In spring 1997, Los Angeles artists Ellen Birrell and Stephen Berens published the first issue of a newsprint art magazine they called X-TRA. The plan, says Berens, was to put out a single issue — “and we wouldn’t publish another one until we had money to publish another issue.”
That first issue contained a call-out stating something along the lines of, “We’ll do this again if you send us money,” recalls Birrell.
“All of a sudden, we had $300,” Berens says with a laugh. “So we had to do another.”
And another. X-TRA is still going strong — evolving into a quarterly now published in full color on glossy stock.
This year, X-TRA has been marking its 20th anniversary — a year after its actual anniversary. (More on that later.) The magazine is celebrating with a fresh design and a series of public events that draw from the publication’s own history. Among them: “Something About Feet,” a conversation between dancer Simone Forti and artist Dorit Cypis on Wednesday evening in downtown Los Angeles that will serve as a continuation of a dialogue the two artists have been having at events and in the pages of the magazine since 2004.
“It’s about looking back on the archives,” says Birrell. “We’ve referred back to X-TRA’s literary contributions and other things in the past.”
Over its two decades of existence, X-TRA has told the story of art from the point of view of artists: essays, criticism and art commissions featuring photography, drawings, video stills, cut-up texts and stirring fiction by the likes of nationally known artists such as Pope.L (which he read at an event staged by X-TRA at the Underground Museum in August).
“We don’t cover the entire waterfront — it’s never been up-to-date journalism,” says Birrell, seated amid boxes of issues in the magazine’s cluttered Glassell Park office. “It’s asking people, ‘What’s bugging you? What are you interested in?’”
Over time, those interests have included stories about how the marketplace has shaped art, the queer Chicano art scene and the work of artists who hail from L.A. and beyond: the nihilistic Raymond Pettibon, the multifarious Laura Owens, Frances Stark and her artfully placed words, and international stars such as Cindy Sherman — the latter of whom had her 2016 show at the Broad museum reviewed in X-TRA in a piece that opened with an anecdote about death by cosmetics.
Its artist-to-artist feel was what drew conceptual artist Shana Lutker to volunteer at the publication when she was in graduate school at UCLA in the early 2000s.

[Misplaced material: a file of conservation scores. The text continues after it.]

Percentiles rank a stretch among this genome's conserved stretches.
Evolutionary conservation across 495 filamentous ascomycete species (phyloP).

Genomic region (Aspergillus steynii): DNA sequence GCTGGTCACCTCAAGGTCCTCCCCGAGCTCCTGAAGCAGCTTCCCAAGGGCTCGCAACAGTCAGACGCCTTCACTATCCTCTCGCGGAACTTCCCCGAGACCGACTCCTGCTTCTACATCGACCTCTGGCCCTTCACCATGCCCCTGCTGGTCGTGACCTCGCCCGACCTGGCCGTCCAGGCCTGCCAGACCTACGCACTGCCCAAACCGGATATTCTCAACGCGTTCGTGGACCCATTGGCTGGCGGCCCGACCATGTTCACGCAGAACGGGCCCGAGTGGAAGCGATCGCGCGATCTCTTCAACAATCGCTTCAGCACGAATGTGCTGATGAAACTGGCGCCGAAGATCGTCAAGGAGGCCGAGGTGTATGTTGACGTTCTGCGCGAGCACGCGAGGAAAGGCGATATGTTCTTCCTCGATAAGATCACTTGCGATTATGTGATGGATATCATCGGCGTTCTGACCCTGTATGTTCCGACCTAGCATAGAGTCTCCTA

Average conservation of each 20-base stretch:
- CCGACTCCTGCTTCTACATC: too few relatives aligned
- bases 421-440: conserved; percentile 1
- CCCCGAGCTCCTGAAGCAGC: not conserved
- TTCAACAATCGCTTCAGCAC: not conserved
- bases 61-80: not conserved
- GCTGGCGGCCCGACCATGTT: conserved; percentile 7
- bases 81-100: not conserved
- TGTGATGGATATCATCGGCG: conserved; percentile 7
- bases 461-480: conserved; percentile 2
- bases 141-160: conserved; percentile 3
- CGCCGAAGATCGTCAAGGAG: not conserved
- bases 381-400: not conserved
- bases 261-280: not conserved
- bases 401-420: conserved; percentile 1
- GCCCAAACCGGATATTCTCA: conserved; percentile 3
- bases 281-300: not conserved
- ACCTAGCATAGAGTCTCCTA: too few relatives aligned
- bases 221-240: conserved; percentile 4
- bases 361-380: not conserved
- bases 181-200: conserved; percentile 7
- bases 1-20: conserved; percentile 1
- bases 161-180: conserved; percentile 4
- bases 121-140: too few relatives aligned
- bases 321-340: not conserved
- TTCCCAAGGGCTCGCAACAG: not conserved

“I think I see an art magazine that is run by artists as a way for artists to communicate and share ideas,” she says. “You could feel it was this artist-driven project, and I just responded to that.”
Lutker now serves as the magazine’s executive director and helps organize much of its public programming.
“Though when I started, my job title was ‘Office,’” she says with a laugh. “For many years, I was ‘Office.’ One day someone pointed out that wasn’t right. That’s when I asked if I could be ‘managing editor.’” (She became executive director in 2014.)
“Office” has been one of the many quirks of X-TRA. There is also its slightly off anniversary year. The intent had been to celebrate with the launch of Volume 20 in the magazine’s 20th year, which would have been 2017 — but due to the idiosyncrasies of production (namely, the fact that the earliest issues didn’t always go out on schedule), most of the Volume 20 issues have landed in 2018. Close enough for a 20th anniversary.
“It’s very X-TRA,” says Lutker.
Quite appropriately, X-TRA was born not in a magazine office but in an art studio. It was the early ’90s, and Berens and Birrell were sharing a space in a warehouse in downtown Los Angeles that was regularly broken into by junkies who’d make off with their belongings.
“The art market sort of crashed,” says Berens. “Galleries started closing.”
The two began to organize exhibitions in whatever spaces they could lay their hands on: college art galleries, arts education spaces and a historic home-turned-cultural center in Orange County that was in the midst of a renovation project.
“In that downturn period, you could have stuff anywhere and people would show up,” says Berens.
The pair, both conceptual artists, did away with standard curatorial protocol, in which a theme would be devised and artists would be invited accordingly.